Contents of ST#23

Not long now! Last minute mucking about with the next issue means that it is likely to be posted out in the first week of April, with a bit of luck. Here is a brief rundown of the fiction on offer: 'The Singing' - Iain Rowan A mysterious stranger who can't - or won't - speak is washed ashore on an island of fishermen and farmers. When he is taken to church, he reveals an extraordinary, wonderful, and - for some - disturbing gift. 'Ilona' - Tina Rath An East European worker is mopping floors in an NHS hospital. She is an 'illegal', on a sub-minimum wage. What could be more mundane? But behind closed doors, an ancient evil lurks... 'A Moment of Your Time' - Katherine Haynes Have you ever been waylaid by one of those people who ask you to complete a survey in the street? Or are they, in fact, people at all? 'Screech' - Gemma Farrow When a couple are expecting their first child, it's only natural for them to be possessed by

Ghosts & Scholars

Just a mention that Ghosts & Scholar s, the regular M.R. James newsletter edited by Ro Pardoe, has begun publishing fiction on a regular basis. The latest issue, no. 23, has three stories, all of them entertaining. There's a neat vignette by Philip Thompson about Beatrix Potter that recalls 'After Dark in the Playing Fields'. Mark Valentine's contribution, 'Yogh', is a clever bit of academic spooker (and to my shame I didn't realise what it was about until near the end). And the longest story, 'Quantum of Darkness' by Chico Kidd, is a gripping account of what happened when a Word War 2 bombing raid 'liberated' something that was supposed to remain confined forever... As well as fiction the newsletter has Jamesian Notes & Queries, reviews, and other non-fiction. All in all, it's a return to the good old days of G&S, albeit in a slightly slimmer format. And the cover, by Alisdair Wood, is rather nifty.

Saki & E.F. Benson - story readings

I'm of the opinion that an effective ghost story will always sound good if read aloud. Richard Crowest (a new name to me) has a site that contains a large number of readings of stories by Saki , a great favourite of mine and of course an author who often dealt with the macabre, though he seldom tackled the supernatural. The same site also has Richard reading some of E.F. Benson's spook stories , and I think that - as with the Saki tales - he brings out the best qualities of the author's work. Benson's ghosts and demons are nowhere near as frightening as those of M.R. James, but there's no gainsaying his gift as a spinner of absorbing yarns.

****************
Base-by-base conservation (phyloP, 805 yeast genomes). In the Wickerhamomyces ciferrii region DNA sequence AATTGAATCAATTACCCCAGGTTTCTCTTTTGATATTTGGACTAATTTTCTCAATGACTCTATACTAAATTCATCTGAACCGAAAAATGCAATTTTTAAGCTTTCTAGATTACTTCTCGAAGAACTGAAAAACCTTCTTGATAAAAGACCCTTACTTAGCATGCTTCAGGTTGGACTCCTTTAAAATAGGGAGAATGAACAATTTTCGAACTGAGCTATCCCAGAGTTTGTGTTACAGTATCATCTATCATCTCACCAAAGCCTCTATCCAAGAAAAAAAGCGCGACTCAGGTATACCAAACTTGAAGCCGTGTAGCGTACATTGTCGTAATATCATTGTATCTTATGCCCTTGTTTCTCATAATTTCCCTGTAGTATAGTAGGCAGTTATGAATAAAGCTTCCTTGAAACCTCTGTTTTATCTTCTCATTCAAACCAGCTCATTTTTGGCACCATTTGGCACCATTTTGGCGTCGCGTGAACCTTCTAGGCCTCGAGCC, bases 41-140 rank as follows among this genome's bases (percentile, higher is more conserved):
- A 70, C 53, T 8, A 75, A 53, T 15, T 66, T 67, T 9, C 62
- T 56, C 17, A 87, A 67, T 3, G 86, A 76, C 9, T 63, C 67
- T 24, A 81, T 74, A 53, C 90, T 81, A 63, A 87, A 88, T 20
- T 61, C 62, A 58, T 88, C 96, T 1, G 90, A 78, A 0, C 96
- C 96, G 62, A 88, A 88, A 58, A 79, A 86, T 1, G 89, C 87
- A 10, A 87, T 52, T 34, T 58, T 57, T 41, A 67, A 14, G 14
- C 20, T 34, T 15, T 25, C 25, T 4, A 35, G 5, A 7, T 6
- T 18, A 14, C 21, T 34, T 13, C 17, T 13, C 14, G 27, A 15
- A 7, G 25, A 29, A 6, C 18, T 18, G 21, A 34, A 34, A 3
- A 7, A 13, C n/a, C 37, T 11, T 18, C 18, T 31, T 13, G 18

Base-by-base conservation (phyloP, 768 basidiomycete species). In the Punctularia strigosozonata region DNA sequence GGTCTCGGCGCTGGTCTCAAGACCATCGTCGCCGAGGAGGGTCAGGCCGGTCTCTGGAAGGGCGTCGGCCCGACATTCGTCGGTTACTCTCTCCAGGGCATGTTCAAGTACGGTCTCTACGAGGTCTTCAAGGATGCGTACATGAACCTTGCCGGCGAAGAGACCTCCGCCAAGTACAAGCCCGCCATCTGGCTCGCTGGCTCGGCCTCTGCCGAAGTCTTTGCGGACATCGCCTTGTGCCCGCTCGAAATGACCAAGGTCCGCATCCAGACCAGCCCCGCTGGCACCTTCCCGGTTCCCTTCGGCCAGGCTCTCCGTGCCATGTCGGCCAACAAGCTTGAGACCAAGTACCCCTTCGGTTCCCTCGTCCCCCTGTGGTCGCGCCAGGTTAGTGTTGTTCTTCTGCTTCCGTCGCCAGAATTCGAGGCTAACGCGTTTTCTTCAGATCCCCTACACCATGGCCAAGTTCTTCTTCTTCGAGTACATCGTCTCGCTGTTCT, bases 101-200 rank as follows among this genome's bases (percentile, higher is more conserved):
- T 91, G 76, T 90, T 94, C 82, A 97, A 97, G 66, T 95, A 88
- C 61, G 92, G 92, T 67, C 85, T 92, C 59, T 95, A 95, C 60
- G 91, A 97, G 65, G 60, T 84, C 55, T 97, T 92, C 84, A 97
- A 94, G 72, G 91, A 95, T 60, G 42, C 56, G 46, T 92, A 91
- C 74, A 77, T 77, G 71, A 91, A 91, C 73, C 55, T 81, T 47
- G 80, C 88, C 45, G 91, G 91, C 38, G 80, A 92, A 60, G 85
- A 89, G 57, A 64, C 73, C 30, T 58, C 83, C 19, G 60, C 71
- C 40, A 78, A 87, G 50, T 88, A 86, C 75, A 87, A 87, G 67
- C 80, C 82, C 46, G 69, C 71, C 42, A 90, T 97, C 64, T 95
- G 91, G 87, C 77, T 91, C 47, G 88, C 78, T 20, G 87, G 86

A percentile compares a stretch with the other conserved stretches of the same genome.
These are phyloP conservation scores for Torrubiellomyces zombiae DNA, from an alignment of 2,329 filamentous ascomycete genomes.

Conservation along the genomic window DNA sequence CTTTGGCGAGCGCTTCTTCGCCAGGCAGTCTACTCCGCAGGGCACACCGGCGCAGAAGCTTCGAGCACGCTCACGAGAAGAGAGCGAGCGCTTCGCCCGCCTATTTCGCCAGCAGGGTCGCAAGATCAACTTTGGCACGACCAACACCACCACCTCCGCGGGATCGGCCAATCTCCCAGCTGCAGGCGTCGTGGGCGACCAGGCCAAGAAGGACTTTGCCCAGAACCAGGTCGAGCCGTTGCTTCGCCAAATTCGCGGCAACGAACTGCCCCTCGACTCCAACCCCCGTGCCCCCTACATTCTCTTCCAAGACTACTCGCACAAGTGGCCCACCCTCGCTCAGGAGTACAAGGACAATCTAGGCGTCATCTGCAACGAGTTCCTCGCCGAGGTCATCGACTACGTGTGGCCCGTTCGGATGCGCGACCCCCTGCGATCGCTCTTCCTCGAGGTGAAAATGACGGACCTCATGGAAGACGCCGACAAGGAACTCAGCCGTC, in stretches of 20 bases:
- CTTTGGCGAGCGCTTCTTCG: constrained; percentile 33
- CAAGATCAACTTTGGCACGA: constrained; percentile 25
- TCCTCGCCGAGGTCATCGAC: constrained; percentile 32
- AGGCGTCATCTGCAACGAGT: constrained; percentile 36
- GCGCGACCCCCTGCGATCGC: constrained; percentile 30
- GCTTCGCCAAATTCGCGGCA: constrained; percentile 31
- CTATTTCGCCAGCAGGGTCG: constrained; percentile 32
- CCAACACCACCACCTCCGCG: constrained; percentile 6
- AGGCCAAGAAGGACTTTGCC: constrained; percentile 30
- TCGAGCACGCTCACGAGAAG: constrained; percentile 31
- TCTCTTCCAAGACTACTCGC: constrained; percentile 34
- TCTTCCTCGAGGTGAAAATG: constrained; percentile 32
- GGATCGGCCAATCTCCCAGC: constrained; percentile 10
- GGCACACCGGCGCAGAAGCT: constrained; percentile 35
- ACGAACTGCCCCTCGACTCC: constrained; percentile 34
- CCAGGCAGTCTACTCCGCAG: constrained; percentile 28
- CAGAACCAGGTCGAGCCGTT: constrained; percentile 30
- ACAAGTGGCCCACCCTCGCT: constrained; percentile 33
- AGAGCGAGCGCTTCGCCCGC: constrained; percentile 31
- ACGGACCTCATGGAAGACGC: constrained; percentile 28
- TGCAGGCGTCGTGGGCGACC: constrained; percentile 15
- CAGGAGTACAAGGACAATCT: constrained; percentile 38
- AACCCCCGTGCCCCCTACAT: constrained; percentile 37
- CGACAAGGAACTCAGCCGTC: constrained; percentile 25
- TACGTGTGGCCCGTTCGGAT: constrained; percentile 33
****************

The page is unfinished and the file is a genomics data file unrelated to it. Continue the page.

Electronic Chimaera

Tina Rath, whose story 'Ilona' will appear in the next issue of ST, has a new ebook out! It's a story collection entitled A Chimaera in My Wardrobe . Long-term readers of ST will know that it carried the first few stories about the small chimaera that lives, not surprisingly, in someone's wardrobe. As well as the ST stories, the ebook has new material and completes the chimaera's own tale. So it's highly recommended! Here's the blurb (or 'Product Description') from Amazon: A collection of short fantasy stories for the 21st century, told by a gentle little monster with a penchant for happy endings. He introduces policemen, mummies, bikers, vampires, background artistes, fantasy figures like a stage-struck devil and a successful author as well as an unusual take on some fairy stories you thought you knew… ideal for commuters each section is complete in itself, but the story of the chimaera itself will carry you through to the end.  When a small